ComputerWorld: Can we measure performance in programming?

Your best programmer might write 10 or 20 times the amount
of code as your worst programmer in the same amount of

“Counting lines of code or using another measure that takes
complexity into account, like function points, may still be useful
sometimes, such as when comparing programmers creating very similar
applications. But what do we do when one company takes twice as
long to develop a similar software product, then sells 10 million
times as many copies? Physical productivity is almost irrelevant.
We should be able to measure this other kind of productivity in
economic terms — such as sales or profits per programmer.”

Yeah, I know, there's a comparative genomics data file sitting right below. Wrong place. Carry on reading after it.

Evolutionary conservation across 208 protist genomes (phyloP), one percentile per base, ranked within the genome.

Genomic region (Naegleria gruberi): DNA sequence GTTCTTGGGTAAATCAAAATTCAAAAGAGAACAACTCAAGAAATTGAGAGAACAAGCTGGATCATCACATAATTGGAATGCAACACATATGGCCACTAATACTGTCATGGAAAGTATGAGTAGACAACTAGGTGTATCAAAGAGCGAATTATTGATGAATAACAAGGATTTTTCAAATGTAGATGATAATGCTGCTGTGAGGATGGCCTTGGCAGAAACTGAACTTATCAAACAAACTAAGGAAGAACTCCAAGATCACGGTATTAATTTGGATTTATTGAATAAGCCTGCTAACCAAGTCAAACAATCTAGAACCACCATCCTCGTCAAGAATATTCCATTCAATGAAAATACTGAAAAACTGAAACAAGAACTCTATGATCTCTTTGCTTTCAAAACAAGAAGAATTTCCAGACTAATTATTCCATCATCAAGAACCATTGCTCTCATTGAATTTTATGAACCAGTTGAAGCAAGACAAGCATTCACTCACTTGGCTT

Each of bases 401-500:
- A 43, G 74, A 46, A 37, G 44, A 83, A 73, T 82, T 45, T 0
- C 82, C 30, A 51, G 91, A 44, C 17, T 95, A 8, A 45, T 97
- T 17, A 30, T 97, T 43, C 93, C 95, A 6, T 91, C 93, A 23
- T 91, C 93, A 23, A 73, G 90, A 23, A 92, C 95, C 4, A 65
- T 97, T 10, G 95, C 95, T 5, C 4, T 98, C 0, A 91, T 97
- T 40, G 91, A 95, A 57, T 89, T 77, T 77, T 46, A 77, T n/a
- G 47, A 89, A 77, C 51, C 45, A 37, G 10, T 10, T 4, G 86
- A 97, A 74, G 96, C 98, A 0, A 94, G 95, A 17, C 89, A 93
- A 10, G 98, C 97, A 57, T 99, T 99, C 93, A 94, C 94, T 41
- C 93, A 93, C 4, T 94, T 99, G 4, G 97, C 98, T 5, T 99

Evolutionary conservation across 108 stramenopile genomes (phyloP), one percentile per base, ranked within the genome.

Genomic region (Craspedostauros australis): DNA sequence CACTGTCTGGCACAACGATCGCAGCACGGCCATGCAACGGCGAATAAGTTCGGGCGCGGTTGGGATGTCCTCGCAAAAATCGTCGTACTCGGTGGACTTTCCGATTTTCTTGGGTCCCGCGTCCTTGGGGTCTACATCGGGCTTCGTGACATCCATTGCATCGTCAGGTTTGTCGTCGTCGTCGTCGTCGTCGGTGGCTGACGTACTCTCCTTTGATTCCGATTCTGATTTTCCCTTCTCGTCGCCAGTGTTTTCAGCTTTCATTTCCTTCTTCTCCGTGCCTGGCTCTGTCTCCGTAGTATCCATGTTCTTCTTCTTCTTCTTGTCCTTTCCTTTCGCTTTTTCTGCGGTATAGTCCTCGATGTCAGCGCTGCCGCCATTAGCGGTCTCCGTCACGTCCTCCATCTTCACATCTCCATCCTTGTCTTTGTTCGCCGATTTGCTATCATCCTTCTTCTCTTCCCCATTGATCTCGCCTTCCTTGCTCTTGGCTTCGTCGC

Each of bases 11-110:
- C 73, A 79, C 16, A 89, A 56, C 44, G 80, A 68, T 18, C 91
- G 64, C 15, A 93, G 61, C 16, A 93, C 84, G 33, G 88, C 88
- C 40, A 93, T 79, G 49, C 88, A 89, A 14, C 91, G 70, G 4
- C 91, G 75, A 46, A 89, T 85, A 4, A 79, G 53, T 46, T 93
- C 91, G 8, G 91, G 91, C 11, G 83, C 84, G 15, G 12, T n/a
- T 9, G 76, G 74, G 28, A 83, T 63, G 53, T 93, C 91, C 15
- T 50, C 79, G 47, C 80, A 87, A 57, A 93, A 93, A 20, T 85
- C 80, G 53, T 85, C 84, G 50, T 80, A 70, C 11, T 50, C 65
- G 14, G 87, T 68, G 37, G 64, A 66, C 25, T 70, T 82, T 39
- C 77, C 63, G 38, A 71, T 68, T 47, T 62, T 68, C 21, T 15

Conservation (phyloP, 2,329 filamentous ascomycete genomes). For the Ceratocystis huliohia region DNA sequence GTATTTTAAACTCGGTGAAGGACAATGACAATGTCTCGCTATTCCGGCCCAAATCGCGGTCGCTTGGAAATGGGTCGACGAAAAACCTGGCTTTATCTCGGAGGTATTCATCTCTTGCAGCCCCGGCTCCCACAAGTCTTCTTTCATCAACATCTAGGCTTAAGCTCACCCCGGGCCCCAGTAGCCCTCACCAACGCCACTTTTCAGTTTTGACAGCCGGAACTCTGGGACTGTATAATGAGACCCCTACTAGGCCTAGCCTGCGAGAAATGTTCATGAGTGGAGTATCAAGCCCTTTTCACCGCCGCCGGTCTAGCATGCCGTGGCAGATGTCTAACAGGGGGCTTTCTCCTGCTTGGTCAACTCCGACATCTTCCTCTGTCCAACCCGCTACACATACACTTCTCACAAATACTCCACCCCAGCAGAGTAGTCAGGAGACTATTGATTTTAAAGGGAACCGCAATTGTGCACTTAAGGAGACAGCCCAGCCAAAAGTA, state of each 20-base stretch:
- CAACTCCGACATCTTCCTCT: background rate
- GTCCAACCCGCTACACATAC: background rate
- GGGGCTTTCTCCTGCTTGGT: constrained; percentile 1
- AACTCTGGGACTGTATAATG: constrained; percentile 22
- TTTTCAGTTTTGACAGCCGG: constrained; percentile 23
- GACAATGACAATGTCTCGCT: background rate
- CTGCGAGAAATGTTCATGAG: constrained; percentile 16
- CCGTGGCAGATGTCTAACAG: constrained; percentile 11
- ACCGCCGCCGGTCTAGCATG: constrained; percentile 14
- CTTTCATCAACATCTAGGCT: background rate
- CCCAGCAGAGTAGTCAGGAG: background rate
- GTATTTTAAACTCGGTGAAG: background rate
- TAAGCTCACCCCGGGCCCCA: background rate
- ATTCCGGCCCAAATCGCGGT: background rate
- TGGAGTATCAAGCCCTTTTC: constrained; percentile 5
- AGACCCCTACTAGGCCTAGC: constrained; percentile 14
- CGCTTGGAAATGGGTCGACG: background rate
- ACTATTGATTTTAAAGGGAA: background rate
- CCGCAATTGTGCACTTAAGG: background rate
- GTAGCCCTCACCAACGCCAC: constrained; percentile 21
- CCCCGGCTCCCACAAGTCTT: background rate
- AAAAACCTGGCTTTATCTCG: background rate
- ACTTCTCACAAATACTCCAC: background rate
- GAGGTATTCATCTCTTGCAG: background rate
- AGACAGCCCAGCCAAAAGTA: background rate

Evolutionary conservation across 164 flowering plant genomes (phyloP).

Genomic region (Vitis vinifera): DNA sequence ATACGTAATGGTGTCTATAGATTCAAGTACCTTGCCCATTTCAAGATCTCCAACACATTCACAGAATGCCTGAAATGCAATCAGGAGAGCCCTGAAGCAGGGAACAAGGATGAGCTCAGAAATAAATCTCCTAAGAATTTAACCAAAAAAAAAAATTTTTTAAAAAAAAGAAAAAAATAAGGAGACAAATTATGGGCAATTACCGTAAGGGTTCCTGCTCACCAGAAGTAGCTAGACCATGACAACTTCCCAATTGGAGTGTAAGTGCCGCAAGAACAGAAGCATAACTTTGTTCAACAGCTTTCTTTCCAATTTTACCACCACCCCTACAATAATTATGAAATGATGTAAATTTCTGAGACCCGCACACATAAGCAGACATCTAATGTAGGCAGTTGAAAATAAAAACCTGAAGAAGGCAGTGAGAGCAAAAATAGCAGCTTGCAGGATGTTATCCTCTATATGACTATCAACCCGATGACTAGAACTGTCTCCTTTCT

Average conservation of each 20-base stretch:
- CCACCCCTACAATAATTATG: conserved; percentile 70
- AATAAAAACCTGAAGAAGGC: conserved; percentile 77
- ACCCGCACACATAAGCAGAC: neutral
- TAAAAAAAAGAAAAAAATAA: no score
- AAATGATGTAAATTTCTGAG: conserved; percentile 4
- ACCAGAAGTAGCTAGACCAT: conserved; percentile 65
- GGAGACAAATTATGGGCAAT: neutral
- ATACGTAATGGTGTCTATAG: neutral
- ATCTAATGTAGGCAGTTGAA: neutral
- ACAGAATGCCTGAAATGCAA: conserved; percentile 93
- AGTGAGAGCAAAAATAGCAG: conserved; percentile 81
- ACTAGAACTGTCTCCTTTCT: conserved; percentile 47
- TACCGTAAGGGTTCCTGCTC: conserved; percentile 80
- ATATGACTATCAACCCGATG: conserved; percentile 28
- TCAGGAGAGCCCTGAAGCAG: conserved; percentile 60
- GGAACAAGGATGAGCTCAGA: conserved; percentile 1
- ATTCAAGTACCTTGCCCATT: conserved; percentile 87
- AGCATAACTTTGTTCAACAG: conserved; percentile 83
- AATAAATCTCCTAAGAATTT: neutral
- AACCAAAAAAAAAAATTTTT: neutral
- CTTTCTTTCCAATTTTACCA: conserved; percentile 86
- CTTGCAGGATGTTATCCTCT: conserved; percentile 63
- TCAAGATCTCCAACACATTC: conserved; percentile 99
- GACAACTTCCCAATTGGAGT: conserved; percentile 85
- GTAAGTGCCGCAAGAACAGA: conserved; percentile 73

“This measure, though, also has problems. It penalizes companies
with weak marketing and sales organizations or the inability to
bundle products. PowerPoint, for example, generated minimal sales
before Microsoft introduced Office. Bundling this product with Word
and Excel to create Office, which now produces billions of dollars
in sales and profits, made the PowerPoint team enormously more
productive in terms of sales per programmer. Then we have “free”
software, like Internet Explorer, Netscape Navigator, Apache and
Linux. We can’t easily measure economic productivity for products
that have no price.”